Inspiration for great music comes from a countless range of sources and for this mighty fine album, Norrie McCulloch, like many other artistes, hit the road in the good ol' US of A, clocking up the miles to find words and melodies.
The Scotsman journeyed with wonder from Austin in Texas to Nashville, Tennessee and what he ended up with was, These Mountain Blues, a glorious follow-up to his shining 2014 release, Old Lovers' Junkyard.
The absorbing collection comes from a trip that also took in a long yearned for pilgrimage to Dido Cemetery in Tarrant County, TX to the graveside of song writer, Townes Van Zandt, whose delicacy and mournfulness is apparent in McCulloch's sensitive and evocative work. During his American sojourn I'm pretty sure McCulloch bumped into Son Volt, Van Morrison and Gurf Morlix along the way.
The gentle, check shirt country swoon on tracks such as the stand-out, gorgeous and intensely sad, New Joke, or When She's Crying Too, lead down a Jay Farrar-type path, while Van the Man is evident on piano-led beauty, Hard To Be The Man You Are Not, with outstanding vocals. The album's cover may feature a guitar, but McCulloch's been bold, experimental even, to change the mood, tone and tempo on These Mountain Blues using lots of piano - on Pass My Door, the outro has Bruce Hornsby all over it - as opposed to more classic country style where pedal steel and guitar form a backbone.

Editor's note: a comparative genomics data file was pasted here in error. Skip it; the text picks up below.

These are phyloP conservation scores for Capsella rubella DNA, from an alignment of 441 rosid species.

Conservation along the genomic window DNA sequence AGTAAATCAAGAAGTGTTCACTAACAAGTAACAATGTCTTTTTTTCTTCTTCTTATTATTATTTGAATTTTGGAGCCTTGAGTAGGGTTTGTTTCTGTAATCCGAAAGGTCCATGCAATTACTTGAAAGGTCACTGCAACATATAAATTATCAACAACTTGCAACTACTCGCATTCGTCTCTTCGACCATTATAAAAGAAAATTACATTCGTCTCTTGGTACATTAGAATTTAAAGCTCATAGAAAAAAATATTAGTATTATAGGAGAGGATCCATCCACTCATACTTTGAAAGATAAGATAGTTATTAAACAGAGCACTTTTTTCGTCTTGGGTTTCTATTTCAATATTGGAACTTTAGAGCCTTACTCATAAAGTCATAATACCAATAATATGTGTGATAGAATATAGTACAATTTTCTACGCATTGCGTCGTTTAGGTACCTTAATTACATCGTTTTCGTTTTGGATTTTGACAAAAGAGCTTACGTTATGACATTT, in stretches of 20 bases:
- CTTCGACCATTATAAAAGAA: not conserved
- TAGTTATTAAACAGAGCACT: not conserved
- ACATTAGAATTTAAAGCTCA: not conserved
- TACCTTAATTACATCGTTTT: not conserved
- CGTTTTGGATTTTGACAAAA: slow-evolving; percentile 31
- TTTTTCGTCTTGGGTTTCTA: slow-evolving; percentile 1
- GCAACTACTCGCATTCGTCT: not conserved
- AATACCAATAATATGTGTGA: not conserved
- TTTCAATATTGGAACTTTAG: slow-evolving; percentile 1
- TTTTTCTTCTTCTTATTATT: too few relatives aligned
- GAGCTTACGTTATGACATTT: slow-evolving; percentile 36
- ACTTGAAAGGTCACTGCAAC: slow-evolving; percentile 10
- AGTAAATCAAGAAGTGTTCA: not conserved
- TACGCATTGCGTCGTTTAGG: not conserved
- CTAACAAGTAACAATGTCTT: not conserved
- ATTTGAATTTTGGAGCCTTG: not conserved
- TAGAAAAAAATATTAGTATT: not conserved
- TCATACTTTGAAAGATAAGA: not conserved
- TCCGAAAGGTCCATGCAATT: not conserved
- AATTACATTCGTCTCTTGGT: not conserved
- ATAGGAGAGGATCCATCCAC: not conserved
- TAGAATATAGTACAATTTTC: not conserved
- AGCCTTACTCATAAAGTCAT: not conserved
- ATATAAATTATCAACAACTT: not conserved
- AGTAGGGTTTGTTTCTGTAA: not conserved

On the beautiful and delicate, When She Is Crying Too, we do get pedal steel and piano as well wafting the song along, like curtains blowing gently in a breeze by a window. There is eye-watering, ice clear piano on The Old Room, which is as heart-tugging a song you're likely to hear all year.
Black Dust, on the other hand, is a haunting acoustic lament for the strife of miners with McCulloch draining the song pit with real regret in his voice.
This latest - surely an early contender for a slot in the 2016 "best of" lists - was recorded to analogue tape over three days behind the doors of The Tollbooth, a 15th century history building in Stirling, Scotland's heritage capital, complete with castle. A trio of Glasgow's most respected musicians - Dave McGowan on upright bass, pedal steel and piano; Stuart Kidd on drums and Marco Rea on piano and bass - decamped eastwards and it proved an inspiring decision to collaborate in this format.
The playing is gentle yet vibrant, sympathetic but with a flow and a swoon to savour as well: a joyous gathering all round of talents determined to buoy McCulloch's vocals, which rarely become dominant, staying more soothing and persuasive, and all the more welcome for that.
It's a terrific album, marvellously crafted in an understated way that lets the work circulate and breathe, effortlessly capturing the listener. That this album deserves a wide audience goes without saying. So here's hoping. In the meantime, the talented Mr McCulloch has already laid down some tracks for his next album - I'm looking forward to it already.
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